Born and raised in San Diego, California, my sister, Gillian, and I were spoiled. We grew up skating to school every day, surfing after class, playing beach volleyball and going out in our friends’ boats on the weekends, and watching Chargers games with our dad every Sunday during football season. When we had families of our own, naturally our kids continued that lifestyle. With plenty of sun, sand, surf, and a culture rooted in sports and the outdoors, why go anywhere else?
When Gil took a job in Jacksonville, Florida last year, I was flabbergasted. Granted, I knew little about the city itself, but my impression of the East Coast—besides New York and Miami—was that it was a homogenous stretch of country that offered little in the way of excitement. But Gil raved about her new home, claiming it had a surprisingly West Coast feel, with a particularly East Coast flavor.
So, when she invited me and my two young kids to visit, I decided to see for myself. After a painless travel day, we were met at the Jacksonville International Airport by my sister and her own wild brood of pre-teens.
After settling in and grabbing a quick dinner at Gil’s adorable vintage home in the historic San Marco neighborhood, we decided to stretch our legs at Kona Skate Park, just a short fifteen-minute drive east. While San Diego has its share of skate parks, none of them compare to the “world’s oldest skate park,” which opened in 1977 and has seen every evolution of the skating, skateboarding, and BMXing industry in its more than 40-year history. In fact, Kona was the birthplace of the vert ramp, which transformed extreme sports, allowing for the big air necessary for aerial spins and tricks that make skaters like Tony Hawk famous. Essentially, Kona is skateboarding Mecca, and many of the sport’s legends have made a point to ride Kona’s concrete playground.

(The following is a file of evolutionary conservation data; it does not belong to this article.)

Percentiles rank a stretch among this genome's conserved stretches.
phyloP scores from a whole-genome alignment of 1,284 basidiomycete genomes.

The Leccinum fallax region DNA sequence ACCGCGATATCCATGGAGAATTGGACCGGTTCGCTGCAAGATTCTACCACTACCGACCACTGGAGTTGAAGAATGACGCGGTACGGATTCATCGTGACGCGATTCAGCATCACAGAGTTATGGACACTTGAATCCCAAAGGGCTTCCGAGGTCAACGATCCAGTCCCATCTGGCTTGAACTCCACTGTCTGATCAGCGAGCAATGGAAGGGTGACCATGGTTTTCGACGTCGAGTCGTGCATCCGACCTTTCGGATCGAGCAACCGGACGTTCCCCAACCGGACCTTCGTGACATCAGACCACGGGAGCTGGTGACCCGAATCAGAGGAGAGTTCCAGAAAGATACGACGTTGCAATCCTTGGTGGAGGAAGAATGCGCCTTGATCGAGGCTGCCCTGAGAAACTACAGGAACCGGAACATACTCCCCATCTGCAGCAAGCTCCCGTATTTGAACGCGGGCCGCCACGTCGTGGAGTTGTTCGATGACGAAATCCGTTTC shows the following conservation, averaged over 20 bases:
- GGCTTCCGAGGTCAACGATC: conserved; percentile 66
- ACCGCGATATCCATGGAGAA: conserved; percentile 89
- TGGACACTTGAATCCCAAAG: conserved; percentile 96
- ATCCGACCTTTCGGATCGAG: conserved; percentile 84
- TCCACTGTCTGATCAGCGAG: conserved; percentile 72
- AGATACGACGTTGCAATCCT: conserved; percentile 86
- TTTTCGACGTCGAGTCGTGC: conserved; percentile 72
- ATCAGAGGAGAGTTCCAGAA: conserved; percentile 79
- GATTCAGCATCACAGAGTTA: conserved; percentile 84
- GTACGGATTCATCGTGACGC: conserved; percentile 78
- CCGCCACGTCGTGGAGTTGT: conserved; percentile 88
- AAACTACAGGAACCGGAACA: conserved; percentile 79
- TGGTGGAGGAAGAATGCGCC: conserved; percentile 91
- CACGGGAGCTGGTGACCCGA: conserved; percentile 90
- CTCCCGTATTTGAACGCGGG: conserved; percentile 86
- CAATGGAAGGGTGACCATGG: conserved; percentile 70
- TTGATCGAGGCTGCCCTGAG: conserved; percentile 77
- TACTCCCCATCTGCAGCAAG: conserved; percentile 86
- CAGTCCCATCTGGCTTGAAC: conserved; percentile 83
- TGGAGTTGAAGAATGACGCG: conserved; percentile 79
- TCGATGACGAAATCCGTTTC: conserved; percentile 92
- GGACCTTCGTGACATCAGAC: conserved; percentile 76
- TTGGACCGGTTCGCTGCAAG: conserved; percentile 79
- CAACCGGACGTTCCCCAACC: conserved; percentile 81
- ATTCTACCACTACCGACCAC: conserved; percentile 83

When we arrived, the kids took off like rockets, joining skaters of all ages and experience levels. It had been a while since I’d ridden myself, but it quickly came back to me as Gil and I rolled through the windy snake run at a much more leisurely pace. As evening fell and the park’s big floodlights came on, we staked a spot on the grass, catching up while our more limber family members took turns trying to out-trick each other on the rails in front of us.
The next morning, we traded one board for another and hit Jacksonville Beach, a thirty-minute drive from San Marco. Whereas the beaches in Southern California are windy and broken up by scrubby hills, the beaches in Jacksonville are long and flat, stretching endlessly in both directions, with a strip of fine white sand separating the waters of the Atlantic from the multi-tiers condos and hotels.
While I might have been rusty on the skateboard, I had been surfing nearly every day since I was old enough to paddle out, and I was eager to try out the surf in Jacksonville. It did not disappoint. The chest-high waves near the pier were a joy to ride and the water temperature was notably warmer than it was back home, thanks to the northbound Gulf Stream that brought warm Caribbean waters up along the coast of Florida.